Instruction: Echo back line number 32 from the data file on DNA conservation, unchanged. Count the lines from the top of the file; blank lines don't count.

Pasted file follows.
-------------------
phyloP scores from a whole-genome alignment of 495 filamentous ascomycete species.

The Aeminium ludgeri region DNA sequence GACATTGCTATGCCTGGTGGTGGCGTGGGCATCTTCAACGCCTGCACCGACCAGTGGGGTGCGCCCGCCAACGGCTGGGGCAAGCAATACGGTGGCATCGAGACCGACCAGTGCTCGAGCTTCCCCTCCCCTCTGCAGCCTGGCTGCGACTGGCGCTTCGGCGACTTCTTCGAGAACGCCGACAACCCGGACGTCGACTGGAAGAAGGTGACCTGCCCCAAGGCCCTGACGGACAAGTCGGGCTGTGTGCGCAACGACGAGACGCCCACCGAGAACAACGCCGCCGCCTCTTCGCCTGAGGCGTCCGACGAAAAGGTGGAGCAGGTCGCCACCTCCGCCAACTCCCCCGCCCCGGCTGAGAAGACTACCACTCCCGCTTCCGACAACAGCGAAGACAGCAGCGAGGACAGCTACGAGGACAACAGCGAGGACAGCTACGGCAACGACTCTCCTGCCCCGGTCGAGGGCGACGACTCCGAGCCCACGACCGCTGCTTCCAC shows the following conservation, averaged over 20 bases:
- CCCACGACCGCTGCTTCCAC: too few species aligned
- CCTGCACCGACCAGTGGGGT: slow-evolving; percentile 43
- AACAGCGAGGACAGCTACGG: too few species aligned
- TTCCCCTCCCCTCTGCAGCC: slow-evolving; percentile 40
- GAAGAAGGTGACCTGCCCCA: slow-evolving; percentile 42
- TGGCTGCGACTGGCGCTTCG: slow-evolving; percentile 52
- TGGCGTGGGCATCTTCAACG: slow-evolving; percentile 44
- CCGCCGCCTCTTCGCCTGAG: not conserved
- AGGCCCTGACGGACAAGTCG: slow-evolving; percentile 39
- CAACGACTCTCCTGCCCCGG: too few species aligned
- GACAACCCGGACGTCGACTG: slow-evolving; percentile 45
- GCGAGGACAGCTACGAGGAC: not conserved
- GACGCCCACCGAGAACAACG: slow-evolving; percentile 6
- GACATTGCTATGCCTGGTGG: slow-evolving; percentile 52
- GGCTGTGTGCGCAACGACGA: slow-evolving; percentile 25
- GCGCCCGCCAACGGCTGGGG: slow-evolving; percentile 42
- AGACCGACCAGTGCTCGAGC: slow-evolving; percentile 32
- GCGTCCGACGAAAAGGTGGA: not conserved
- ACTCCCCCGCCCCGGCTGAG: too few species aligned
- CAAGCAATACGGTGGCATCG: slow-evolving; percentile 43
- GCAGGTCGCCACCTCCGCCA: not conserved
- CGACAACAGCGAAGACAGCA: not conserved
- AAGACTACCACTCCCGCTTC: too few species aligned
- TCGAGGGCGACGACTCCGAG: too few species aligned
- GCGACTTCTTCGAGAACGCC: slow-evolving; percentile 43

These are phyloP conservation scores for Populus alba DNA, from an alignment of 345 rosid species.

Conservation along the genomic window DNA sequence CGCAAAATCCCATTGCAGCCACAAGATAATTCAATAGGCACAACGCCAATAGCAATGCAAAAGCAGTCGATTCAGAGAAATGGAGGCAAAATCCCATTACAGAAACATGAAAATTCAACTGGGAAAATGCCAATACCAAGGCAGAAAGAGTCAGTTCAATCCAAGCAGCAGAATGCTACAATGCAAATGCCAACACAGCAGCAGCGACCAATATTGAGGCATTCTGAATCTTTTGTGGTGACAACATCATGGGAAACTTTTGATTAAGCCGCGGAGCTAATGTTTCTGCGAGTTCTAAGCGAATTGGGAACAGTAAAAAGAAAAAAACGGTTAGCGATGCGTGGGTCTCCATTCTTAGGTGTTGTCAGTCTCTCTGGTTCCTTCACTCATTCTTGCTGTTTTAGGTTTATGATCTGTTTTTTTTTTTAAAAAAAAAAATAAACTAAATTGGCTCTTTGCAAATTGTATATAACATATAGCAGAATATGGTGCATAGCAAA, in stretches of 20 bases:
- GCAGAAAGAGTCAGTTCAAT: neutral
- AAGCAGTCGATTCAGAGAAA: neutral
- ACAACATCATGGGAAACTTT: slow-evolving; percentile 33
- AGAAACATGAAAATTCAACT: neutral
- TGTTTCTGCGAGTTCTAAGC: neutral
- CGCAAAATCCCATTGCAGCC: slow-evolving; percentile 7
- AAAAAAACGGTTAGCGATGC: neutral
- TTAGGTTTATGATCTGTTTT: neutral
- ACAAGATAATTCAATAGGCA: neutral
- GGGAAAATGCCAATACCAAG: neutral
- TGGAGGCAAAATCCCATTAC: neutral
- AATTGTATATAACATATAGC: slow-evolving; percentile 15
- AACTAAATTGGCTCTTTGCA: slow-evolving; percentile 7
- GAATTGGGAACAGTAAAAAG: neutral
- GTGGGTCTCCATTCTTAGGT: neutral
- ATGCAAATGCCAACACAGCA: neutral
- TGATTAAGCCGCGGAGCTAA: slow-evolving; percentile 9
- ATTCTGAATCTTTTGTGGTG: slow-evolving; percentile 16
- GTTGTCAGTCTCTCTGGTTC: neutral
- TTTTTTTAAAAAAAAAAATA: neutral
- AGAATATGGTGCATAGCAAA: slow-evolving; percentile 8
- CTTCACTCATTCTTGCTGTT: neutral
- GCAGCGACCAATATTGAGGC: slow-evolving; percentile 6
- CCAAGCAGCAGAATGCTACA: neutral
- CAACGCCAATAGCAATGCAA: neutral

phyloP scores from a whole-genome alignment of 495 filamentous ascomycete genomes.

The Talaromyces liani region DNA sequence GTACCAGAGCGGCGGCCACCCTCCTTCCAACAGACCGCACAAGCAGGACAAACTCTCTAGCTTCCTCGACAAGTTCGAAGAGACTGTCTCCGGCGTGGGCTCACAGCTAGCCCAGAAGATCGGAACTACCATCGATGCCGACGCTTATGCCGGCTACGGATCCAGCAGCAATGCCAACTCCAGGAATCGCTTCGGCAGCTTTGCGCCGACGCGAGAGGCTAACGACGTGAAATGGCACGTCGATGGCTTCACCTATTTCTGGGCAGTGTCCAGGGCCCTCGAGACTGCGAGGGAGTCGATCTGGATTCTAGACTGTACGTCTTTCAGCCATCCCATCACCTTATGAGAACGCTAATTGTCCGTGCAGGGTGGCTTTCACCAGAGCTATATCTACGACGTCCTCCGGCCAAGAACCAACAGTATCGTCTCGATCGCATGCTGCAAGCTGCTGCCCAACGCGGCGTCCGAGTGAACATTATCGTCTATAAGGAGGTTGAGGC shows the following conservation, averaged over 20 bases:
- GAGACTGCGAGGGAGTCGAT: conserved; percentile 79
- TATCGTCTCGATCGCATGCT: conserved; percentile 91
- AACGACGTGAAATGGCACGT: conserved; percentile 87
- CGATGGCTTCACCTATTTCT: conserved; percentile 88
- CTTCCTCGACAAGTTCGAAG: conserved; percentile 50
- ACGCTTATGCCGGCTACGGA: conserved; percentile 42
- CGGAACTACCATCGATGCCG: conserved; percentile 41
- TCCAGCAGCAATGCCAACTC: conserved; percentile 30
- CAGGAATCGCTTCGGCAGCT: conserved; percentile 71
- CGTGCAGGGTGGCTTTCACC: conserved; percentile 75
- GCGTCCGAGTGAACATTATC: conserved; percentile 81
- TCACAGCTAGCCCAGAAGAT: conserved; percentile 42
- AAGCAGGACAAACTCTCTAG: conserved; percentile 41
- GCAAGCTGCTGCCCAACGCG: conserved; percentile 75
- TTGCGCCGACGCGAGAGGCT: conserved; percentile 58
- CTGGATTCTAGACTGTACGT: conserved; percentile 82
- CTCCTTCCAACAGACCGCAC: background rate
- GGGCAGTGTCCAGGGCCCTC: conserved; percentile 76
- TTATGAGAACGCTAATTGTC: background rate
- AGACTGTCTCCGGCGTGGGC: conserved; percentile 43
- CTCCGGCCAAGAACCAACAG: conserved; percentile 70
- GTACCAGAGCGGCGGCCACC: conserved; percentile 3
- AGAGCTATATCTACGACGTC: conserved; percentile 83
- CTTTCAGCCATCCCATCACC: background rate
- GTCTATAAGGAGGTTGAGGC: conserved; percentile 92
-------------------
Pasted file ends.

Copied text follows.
- ACAACATCATGGGAAACTTT: slow-evolving; percentile 33